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Durakken
2012-Oct-03, 06:03 PM
So I just got done with "reading" (listening to an audiobook) this book. It's an awesome book.
I think every highschooler should be forced to read it. Why aren't they? It helpfully explains science better than all the Highschool science I've been part of.

Also, as great as it is... I find it interesting that I cannot find a pirated version of the following 2 books. Is it because people respect it so much or that people don't like it... or that I suck at finding it? lol. Just an interesting note. Ignore the fact I pirate all these books because I don't like reading, have a lot of time, and can't afford $30 for every book I want to read. Again, it's just an interesting note.

danscope
2012-Oct-03, 06:39 PM
You didn't mention the title of the book :)

Durakken
2012-Oct-03, 06:53 PM
The title of the book is the title of the topic, The Science of Discworld.

grapes
2012-Oct-03, 07:00 PM
Yes, Durrakken, is it The Colour of Magic? That was the first one, of 39, according to wiki ( http://en.wikipedia.org/wiki/Discworld ).

ETA: OK, the three Science of Discworld books, written with Ian Stewart and Jack Cohen, not any of the 39.

agingjb
2012-Oct-03, 07:10 PM
Yes, I'd recommend all three in the Science of Discworld series. (I notice that they seem to be more readily available from amazon.co.uk than amazon.com).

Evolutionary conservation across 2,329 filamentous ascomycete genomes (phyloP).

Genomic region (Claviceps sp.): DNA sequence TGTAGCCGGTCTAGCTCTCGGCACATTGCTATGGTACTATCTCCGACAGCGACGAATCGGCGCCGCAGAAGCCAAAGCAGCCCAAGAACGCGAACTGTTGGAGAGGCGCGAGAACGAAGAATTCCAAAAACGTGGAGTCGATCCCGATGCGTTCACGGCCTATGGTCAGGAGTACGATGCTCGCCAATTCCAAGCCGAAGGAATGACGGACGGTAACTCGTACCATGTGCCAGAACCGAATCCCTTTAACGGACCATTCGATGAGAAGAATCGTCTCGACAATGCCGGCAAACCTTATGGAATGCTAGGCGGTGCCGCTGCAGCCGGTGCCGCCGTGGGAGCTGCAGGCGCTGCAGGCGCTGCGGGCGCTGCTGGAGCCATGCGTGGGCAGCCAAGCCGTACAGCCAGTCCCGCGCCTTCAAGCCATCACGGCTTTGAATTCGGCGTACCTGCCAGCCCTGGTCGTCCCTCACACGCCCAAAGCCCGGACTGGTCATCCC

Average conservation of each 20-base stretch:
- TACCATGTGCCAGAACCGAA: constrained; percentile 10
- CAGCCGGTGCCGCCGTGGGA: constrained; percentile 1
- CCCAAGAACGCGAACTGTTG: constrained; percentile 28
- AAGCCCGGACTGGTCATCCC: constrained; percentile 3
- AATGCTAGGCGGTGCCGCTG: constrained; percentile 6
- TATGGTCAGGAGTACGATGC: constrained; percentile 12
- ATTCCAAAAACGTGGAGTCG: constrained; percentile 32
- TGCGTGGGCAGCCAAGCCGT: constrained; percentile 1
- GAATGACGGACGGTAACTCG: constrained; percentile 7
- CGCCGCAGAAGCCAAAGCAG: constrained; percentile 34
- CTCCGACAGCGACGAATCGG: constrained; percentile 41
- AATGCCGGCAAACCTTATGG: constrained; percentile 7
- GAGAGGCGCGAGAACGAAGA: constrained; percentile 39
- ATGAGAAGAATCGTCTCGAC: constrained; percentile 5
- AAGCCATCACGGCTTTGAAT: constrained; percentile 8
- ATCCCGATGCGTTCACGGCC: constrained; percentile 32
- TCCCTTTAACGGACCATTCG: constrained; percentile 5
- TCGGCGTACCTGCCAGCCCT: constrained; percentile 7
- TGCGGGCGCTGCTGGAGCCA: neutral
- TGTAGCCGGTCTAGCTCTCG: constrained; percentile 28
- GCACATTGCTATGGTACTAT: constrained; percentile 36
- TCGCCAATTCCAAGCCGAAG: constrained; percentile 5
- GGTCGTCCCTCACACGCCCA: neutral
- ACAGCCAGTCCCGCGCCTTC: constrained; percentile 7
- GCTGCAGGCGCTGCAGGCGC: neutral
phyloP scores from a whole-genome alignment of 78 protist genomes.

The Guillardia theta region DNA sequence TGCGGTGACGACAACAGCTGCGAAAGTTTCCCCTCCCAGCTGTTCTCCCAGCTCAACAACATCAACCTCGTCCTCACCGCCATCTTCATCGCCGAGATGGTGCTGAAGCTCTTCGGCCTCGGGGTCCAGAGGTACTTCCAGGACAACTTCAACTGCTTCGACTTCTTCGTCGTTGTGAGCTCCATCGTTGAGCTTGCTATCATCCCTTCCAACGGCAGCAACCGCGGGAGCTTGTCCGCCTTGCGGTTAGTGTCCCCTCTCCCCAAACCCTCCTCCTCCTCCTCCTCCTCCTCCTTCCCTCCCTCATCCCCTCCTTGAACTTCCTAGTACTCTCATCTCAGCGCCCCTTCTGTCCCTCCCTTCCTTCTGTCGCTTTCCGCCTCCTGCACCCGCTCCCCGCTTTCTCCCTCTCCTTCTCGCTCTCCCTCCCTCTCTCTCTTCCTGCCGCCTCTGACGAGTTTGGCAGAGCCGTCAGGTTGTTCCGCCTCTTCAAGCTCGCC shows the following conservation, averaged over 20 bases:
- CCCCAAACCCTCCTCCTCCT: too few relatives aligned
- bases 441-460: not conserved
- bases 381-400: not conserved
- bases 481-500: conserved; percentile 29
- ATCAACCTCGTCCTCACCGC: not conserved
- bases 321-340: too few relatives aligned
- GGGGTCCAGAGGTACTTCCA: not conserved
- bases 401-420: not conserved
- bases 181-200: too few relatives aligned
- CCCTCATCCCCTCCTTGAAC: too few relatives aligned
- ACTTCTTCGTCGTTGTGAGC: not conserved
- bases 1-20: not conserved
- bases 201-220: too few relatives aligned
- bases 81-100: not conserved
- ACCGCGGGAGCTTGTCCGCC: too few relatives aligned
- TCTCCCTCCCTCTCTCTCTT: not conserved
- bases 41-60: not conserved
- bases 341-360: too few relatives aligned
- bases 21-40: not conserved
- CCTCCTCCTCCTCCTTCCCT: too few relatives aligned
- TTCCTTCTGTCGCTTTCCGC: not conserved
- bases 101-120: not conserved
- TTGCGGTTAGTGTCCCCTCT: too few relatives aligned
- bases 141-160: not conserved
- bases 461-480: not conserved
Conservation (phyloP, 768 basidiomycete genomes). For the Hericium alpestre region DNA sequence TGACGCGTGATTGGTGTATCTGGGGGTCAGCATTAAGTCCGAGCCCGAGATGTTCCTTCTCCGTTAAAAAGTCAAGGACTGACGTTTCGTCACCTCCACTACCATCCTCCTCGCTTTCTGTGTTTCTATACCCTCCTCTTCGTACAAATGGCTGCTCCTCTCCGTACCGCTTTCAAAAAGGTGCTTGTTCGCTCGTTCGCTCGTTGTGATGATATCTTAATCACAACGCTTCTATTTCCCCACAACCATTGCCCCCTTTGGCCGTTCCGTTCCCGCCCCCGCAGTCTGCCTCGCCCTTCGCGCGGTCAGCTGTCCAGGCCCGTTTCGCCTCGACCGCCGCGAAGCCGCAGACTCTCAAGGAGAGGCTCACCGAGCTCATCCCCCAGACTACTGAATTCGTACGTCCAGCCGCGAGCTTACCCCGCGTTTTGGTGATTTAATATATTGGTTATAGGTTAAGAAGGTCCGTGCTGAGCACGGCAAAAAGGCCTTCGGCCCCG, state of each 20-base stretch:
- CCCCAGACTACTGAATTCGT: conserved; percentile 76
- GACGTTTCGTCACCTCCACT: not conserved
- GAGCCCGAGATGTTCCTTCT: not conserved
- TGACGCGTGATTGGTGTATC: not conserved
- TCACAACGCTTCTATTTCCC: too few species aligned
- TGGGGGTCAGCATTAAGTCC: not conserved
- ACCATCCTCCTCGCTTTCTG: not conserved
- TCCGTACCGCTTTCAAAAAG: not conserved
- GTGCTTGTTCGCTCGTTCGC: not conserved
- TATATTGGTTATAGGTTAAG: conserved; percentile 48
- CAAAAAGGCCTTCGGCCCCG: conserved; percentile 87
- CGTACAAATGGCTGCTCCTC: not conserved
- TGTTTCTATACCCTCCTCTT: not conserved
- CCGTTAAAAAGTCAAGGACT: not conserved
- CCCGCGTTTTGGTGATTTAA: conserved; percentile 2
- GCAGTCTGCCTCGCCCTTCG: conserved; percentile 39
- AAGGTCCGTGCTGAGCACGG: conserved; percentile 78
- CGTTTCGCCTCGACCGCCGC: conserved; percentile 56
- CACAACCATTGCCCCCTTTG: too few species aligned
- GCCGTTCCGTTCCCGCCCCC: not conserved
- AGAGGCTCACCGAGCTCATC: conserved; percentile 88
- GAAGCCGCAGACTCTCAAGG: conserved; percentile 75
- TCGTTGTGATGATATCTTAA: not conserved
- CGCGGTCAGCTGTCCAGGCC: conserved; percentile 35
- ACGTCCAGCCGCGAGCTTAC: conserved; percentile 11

Durakken
2012-Oct-03, 07:10 PM
Yes, Durrakken, is it The Colour of Magic? That was the first one, of 39, according to wiki ( http://en.wikipedia.org/wiki/Discworld ).

...
......
That makes no sense to say...

Discworld is a series of books by Terry Pratchett that take place in an alternate fantasy world... It has something like 39 books in the series, but there are other books that are not in the series but talk of the Discworld. The Science of Discworld is a book, it has 3 books in the series, that tells a tale where the Wizards of Discworld have magiced up "roundworld" or rather, our world, and the book examines things as seen through eyes of a Discworld wizard more or less, but not completely. It's an extremely well done book in my opinion and should be read as a part of science education in general as it does get you in the mindset of how to think, more or less, about science and how science education works.

If you haven't read it, go pick it up and read it! If you have... don't you think it should be a required reading thing for Highschoolers?

Durakken
2012-Oct-03, 07:21 PM
Yes, I'd recommend all three in the Science of Discworld series. (I notice that they seem to be more readily available from amazon.co.uk than amazon.com).